Archive for Au Secours!

Old Haunts

Posted in FILM with tags , , , , , , on October 6, 2011 by dcairns

A  pre-Halloween haunted houseful in this week’s edition of The Forgotten. I’ve written about this one before here.

AU SECOURS! is available as an extra on the DVD of Abel Gance’s LUCREZIA BORGIA, along with the film with the greatest title ever, LA FOLIE DU DOCTEUR TUBE (THE MADNESS OF DR TUBE).

Buy — Lucrezia Borgia

Intertitle of the Week: Subway

Posted in FILM with tags , , , , , , , on August 30, 2009 by dcairns


An oddly anachronistic intertitle from Max Linder’s THE THREE MUST-GET-THERES, which, as its title strongly hints, is a somewhat lame Fairbanks spoof. But there are compensations — Linder himself is never less than appealing, and there are some grotesque images. In fact, the whole thing is weirdly unpleasant.


Bull Montana as the Cardinal, every bit as disturbing as a Francis Bacon screaming pope. Wasn’t Montana an ape-man in the silent LOST WORLD or something? The name stuck in my head from an old issue of Famous Monsters of Filmland (I owned two issues as a lad).


What’s odd here is the faithfulness to Dumas’ basic plot (or the first half of it, anyway), which sits uncomfortably with the anachronisms and anything-goes farce. I’m a big fan of AU SECOURS!, his Abel Gance-directed haunted house romp, but I’ve only seen extracts from his earlier French work. Must get better acquainted with it.

Film Directors With Their Shirts Off #6

Posted in FILM with tags , , , , , , , , , , , , , on January 6, 2009 by dcairns


Benjamin Christensen in HAXAN gives himself the ultimate directorial walk-on, knocking Hitchcock into a cocked hat. (Was this another Paul suggestion? Somebody suggested it. Thanks, somebody!)

Well, I can now say I’ve sort ofseen Benjamin Christensen’s SEVEN FOOTPRINTS TO SATAN, thus taking me one footprint closer to having seen all the films depicted in Denis Gifford’s big green horror movie book. I say “sort of” because the version I watched, seemingly the only one available for love or money, had Italian intertitles, which were so badly cropped that even if I’d paused it and sprinted to Babelfish every time one appeared, I’d have been struggling to make sense of things.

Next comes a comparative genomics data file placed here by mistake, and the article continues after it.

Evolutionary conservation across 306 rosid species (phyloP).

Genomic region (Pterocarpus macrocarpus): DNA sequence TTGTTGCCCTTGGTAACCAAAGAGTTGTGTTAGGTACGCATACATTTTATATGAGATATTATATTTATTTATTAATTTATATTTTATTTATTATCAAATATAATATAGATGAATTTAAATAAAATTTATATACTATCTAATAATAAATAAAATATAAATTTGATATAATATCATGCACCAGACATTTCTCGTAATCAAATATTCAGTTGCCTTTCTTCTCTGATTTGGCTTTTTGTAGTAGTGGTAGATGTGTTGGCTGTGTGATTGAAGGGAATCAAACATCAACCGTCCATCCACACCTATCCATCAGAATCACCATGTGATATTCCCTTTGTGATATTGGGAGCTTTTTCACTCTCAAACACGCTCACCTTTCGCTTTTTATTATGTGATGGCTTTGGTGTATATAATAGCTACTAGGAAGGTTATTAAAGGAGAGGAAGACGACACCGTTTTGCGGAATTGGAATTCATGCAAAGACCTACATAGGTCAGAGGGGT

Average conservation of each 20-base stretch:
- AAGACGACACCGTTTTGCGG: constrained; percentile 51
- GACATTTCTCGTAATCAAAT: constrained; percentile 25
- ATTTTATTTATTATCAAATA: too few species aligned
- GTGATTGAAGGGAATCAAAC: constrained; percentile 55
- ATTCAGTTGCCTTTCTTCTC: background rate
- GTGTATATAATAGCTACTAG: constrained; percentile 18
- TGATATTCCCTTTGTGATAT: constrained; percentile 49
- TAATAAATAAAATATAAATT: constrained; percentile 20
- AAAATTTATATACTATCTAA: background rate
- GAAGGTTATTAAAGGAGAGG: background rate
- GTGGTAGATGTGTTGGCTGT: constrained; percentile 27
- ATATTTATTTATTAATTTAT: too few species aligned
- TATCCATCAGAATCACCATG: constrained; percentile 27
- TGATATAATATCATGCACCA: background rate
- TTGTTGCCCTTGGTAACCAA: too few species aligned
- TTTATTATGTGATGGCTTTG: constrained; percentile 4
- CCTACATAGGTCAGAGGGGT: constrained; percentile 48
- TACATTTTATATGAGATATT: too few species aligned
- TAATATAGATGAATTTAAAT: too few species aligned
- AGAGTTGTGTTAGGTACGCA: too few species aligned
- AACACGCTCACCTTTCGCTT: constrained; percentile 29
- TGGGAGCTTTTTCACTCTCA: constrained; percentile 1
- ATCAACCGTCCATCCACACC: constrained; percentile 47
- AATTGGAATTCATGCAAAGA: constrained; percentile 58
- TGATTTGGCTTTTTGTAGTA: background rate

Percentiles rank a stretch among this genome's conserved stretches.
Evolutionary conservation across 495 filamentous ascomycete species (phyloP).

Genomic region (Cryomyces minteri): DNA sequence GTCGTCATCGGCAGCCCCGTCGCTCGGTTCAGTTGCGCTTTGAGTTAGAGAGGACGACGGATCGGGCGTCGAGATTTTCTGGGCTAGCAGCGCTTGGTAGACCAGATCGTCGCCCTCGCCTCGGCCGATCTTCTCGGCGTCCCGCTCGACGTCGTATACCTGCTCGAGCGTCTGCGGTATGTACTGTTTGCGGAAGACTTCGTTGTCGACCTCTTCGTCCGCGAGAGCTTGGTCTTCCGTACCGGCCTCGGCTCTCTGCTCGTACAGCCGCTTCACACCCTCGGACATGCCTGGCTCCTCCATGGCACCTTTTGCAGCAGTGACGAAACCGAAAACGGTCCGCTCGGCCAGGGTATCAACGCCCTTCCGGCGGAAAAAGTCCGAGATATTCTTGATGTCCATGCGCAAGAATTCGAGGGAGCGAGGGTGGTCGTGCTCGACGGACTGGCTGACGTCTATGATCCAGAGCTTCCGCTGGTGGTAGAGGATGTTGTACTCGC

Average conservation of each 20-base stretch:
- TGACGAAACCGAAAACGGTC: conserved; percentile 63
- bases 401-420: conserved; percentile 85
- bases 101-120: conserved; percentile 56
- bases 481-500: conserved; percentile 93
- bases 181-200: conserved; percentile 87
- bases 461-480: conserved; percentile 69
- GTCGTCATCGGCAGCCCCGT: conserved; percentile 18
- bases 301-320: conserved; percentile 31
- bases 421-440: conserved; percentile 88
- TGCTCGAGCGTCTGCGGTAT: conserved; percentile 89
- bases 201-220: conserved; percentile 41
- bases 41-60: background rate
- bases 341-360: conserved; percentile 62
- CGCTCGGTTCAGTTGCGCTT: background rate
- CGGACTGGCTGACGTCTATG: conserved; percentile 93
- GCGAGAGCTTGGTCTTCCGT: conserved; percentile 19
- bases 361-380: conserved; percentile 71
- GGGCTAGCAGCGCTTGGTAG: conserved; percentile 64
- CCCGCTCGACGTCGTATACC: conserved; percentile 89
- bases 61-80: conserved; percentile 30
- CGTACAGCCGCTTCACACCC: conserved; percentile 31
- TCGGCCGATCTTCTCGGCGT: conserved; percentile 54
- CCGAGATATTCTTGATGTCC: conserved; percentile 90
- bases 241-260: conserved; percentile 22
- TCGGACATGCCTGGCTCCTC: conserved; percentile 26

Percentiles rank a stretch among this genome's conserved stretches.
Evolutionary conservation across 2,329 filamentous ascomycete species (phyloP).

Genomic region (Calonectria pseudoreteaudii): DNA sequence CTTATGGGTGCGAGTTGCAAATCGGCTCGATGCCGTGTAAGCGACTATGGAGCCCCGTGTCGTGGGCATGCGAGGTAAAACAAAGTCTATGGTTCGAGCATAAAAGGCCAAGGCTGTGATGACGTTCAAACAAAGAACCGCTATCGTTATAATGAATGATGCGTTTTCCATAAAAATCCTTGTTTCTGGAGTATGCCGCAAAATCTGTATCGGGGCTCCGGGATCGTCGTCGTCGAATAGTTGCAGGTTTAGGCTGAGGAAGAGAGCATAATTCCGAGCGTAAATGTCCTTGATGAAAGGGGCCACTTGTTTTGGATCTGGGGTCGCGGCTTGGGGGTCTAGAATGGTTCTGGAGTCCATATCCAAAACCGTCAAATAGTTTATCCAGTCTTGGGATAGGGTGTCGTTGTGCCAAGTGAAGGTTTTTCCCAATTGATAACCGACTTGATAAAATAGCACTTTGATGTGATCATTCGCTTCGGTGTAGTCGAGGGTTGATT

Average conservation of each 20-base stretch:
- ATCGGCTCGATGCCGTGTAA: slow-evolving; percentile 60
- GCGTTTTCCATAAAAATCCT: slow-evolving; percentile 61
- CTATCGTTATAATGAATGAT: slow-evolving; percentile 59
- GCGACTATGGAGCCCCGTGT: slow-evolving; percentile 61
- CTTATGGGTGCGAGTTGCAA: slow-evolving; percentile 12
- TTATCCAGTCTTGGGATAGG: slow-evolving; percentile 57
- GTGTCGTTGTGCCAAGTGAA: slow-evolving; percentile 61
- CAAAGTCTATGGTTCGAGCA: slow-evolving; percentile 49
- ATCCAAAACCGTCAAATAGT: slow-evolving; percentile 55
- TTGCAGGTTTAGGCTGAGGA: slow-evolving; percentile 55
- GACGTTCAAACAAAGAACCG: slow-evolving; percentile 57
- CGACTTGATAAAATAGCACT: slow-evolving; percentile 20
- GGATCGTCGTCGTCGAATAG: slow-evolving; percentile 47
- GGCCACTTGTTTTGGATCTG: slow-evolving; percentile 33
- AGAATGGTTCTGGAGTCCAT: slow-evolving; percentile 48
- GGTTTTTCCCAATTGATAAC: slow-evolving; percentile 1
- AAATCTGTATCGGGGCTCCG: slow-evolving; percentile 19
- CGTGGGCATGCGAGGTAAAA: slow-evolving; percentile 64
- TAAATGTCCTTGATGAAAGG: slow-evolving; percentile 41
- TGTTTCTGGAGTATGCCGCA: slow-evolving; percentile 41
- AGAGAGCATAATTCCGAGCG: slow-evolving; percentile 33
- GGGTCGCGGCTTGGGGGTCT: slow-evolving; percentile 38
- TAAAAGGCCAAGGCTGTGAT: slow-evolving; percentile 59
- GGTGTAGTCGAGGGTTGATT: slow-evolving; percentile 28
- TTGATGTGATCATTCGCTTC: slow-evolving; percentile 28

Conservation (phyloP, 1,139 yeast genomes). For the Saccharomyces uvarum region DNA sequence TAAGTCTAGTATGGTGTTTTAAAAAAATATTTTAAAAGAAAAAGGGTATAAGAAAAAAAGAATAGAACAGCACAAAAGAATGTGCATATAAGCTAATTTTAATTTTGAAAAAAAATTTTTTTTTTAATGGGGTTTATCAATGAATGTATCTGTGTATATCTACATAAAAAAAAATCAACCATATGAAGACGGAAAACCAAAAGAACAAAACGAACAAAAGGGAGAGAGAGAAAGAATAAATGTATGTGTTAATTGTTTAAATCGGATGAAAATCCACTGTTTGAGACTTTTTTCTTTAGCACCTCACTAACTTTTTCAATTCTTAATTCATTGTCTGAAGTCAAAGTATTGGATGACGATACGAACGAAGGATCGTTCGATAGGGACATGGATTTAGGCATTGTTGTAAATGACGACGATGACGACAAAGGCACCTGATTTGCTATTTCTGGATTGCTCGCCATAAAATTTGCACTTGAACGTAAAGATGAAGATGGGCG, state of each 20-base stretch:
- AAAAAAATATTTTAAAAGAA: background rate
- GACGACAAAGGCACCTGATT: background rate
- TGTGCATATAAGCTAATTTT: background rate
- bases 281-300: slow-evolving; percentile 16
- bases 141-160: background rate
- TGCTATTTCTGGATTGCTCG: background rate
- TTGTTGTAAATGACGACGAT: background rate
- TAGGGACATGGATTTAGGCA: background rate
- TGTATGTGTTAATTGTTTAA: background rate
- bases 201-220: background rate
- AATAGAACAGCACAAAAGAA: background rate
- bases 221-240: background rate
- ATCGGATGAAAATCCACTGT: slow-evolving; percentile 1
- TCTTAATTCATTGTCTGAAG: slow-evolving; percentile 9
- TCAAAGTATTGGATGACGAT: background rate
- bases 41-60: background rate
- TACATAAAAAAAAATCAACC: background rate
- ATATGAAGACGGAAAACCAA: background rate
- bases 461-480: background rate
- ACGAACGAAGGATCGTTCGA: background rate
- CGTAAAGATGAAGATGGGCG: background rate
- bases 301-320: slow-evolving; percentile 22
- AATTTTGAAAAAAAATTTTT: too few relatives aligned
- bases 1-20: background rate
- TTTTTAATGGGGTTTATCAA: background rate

BUT! I’m not sure I want to make sense of things. Essentially a Scooby-Doo fake haunted house movie with more than a little in common with Max Linder and Abel Gance’s AU SECOURS!, Christensen’s 7F2S, as I’m now going to call it as if it were a damned summer blockbuster, is much more interesting for its weird-ass imagery than for the narrative underpinning it. As Creighton Hale and Thelma Todd make their panicky way through a mansion full of grotesques, gargoyles and gorillas, with friend indistinguishable from foe, things take on the ambiance of a David Lynch jaunt through the Black Lodge.


As with Paul Leni’s THE CAT AND THE CANARY, the camera style and production design far outstrip the story in sophistication, which is why I felt I was possibly getting an enhanced experience by not having a clue what it was all about most of the time. The ending was fairly clear, though, and confirmed the essential corniness of the concept.

The music on the disc was perfectly OK, but on a whim I muted it and put on my old vinyl Franz Waxman compilation. As is normal with these makeshift film scores, the tunes sometimes sunk up with the action perfectly, and sometimes were gloriously awry, as with a tender love theme playing along with an ape rampage sequence, but that all helped the discombobulated feeling the film seemed to aspire to. And when Waxman’s BRIDE OF FRANKENSTEIN suite came on, things really kicked in.


Waxman is the best.